A review of “Just Married” by Jeanne Aufmuth

 

Stars: ** 1/2

Rating: PG-13 for language, sexual content

Run Time: 1 hour, 40 minutes

 

 

“Just Married” is spared a straight-to-video burial by virtue of a charming performance by Ashton Kutcher (“That 70s Show”) and a goofy premise rife with comic possibilities. 

Kutcher is Tom, a prototypical California slacker who’s trying to make it as a radio personality.  Sadly, his one-day-a-week gig covering L.A. traffic (on the graveyard shift no less) isn’t getting the job done.  While tossing the pigskin around on the beach with his buddies, Tom encounters Sarah (Brittany Murphy), the spirited daughter of a wealthy sports mogul.  It’s lust at first sight for the young lovers, who decide that marriage is just what the doctor ordered.

Naturally, Sarah’s family opposes the union, assuming she can do better.  But Tom and Sarah snub their nay-sayers by tying the knot and taking off for a fantasy European honeymoon, with a breezy au revoir and loads of cheerful optimism.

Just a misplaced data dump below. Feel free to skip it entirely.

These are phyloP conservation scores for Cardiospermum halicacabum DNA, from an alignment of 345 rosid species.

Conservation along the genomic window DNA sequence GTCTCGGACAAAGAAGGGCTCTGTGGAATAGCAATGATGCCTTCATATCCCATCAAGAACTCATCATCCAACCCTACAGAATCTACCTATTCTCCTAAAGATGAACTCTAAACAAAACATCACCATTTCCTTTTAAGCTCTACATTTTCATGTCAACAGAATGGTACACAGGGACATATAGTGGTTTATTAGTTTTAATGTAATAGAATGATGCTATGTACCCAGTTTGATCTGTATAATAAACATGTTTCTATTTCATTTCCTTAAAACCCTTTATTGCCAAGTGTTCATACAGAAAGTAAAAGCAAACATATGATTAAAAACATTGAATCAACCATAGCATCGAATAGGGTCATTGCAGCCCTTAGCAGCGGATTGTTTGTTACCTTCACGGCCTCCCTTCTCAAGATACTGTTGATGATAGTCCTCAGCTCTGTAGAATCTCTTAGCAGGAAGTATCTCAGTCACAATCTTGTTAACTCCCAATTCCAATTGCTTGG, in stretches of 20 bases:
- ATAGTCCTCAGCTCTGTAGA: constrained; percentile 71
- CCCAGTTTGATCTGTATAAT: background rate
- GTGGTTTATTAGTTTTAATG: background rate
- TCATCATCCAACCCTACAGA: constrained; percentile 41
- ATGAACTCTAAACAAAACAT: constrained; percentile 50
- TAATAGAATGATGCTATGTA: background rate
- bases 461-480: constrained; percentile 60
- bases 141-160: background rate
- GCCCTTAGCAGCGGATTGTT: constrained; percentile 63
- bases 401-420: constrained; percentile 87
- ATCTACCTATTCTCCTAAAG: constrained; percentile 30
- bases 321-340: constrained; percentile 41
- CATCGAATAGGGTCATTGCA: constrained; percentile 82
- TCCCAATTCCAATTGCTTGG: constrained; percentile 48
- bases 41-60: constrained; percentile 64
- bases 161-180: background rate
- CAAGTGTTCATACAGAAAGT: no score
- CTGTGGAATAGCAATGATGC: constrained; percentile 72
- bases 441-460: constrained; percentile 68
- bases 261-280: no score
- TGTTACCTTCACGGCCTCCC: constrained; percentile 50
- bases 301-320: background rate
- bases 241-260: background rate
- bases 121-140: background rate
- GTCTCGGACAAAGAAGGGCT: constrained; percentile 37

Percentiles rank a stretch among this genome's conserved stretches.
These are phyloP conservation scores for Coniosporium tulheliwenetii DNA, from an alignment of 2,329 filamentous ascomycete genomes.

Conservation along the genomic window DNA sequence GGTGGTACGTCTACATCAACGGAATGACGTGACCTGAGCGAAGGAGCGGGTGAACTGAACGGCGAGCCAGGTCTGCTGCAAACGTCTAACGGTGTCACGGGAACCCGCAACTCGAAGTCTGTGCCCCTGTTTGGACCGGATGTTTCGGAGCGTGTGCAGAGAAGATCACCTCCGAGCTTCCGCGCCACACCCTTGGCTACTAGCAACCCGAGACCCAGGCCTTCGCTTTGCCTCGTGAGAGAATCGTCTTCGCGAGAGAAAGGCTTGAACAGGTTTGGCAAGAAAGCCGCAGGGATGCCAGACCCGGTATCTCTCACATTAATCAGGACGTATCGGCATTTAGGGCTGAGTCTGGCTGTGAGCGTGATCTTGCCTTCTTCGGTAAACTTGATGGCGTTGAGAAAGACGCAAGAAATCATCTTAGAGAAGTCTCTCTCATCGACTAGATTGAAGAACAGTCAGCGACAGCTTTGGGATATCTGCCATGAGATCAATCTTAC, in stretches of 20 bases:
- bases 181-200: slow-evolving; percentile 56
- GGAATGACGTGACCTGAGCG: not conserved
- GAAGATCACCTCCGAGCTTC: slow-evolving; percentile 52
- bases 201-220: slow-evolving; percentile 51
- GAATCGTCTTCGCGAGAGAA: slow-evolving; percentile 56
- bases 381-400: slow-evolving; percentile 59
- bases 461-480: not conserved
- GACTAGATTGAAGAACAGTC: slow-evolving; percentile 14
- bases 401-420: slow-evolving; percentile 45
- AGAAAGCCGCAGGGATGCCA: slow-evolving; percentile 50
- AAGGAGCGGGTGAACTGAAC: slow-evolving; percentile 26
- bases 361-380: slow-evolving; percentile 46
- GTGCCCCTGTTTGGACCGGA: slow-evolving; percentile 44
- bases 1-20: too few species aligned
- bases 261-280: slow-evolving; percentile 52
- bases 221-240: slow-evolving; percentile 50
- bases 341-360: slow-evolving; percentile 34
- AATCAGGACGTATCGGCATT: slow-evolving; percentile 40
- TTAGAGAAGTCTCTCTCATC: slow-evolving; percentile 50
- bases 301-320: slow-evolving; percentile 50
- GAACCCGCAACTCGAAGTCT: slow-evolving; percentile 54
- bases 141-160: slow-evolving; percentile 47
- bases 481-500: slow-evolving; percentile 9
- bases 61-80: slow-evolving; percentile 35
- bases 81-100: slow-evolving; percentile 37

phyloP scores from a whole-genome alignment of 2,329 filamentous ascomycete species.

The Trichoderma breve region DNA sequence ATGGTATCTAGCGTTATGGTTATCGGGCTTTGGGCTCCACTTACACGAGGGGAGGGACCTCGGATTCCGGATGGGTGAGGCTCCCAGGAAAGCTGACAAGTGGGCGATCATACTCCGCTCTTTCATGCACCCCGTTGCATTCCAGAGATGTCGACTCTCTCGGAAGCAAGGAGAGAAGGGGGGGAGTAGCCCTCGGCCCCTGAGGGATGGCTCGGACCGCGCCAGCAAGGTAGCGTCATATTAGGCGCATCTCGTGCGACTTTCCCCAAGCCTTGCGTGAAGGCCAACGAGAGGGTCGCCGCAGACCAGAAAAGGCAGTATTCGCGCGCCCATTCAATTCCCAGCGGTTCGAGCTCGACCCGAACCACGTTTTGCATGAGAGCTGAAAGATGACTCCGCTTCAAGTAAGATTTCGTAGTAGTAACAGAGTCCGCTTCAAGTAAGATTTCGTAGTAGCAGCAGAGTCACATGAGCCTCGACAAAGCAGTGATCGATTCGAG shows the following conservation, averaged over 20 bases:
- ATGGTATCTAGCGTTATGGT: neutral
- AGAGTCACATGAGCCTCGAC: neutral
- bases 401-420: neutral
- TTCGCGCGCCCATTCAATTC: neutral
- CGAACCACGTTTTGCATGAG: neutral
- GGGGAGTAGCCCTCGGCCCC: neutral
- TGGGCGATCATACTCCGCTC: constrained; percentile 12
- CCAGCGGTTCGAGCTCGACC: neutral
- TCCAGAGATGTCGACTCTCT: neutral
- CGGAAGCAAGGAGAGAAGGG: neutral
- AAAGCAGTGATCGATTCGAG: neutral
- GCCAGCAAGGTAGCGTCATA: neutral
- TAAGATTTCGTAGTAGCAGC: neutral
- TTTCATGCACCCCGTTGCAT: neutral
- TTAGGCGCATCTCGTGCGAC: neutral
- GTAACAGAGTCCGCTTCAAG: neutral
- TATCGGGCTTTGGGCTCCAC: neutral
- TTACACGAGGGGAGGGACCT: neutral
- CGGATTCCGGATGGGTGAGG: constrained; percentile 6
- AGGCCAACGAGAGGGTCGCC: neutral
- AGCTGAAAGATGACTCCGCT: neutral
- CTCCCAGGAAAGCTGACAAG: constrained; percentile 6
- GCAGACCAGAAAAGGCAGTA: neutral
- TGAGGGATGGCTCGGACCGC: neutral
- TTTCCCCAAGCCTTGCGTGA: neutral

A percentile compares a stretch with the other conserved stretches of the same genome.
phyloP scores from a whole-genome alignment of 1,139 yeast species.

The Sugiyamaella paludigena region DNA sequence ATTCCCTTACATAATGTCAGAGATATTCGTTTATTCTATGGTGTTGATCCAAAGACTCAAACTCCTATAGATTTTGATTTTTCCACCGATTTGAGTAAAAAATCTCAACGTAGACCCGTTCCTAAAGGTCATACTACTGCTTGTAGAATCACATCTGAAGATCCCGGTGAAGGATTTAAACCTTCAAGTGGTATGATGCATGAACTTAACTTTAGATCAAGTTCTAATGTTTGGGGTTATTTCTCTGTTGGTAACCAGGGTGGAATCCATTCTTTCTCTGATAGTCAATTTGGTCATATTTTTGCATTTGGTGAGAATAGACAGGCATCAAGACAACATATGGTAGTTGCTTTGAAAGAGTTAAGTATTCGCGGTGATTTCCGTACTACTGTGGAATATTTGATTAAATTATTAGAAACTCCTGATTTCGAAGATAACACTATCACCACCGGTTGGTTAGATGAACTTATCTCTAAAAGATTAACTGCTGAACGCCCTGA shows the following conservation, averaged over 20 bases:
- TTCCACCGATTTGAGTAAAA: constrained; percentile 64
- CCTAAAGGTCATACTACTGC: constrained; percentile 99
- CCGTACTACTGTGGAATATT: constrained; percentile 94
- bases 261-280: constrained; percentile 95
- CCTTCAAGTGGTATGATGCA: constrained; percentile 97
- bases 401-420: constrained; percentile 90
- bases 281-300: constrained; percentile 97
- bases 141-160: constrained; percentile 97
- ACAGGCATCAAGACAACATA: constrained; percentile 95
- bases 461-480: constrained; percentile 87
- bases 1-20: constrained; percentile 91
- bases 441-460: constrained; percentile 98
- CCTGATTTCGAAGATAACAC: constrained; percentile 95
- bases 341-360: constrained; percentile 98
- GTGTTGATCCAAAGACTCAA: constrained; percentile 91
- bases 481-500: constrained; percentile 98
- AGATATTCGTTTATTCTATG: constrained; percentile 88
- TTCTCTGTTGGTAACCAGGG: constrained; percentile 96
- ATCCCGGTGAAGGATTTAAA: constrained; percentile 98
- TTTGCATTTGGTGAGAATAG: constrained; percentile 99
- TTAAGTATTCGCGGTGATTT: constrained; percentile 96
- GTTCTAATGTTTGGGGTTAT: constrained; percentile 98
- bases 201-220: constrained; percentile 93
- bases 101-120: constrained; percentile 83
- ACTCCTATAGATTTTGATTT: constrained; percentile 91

Farewell responsibility, hello honeymoon from hell. Murphy’s Law states that anything that can go wrong, will go wrong. From the moment they take to the skies, Tom and Sarah are plagued by the curse of the European vacation.  Nasty flight attendants, spiteful electrical outlets, doll-sized compact cars, and a snooty continental attitude. Not to mention Sarah’s pesky ex, the one who let her get away and coincidentally turns up at Tom and Sarah’s Venice hotel.

Everything about this Generation X vehicle shouldn’t work.  It’s poorly edited, badly directed, and chock full of unseasoned performances.  The wedding sequence hints at ribald incidents that clearly ended up on the cutting room floor. Murphy and Kutcher are an unexpected delight, though - soaring just under the radar with a sparkling chemistry that’s full tilt while at love and at war.

  From ka-ching! to kerchunk, the gags are all over the map. But the laughs are genuine and the climax sincere enough to warrant a big-screen watch.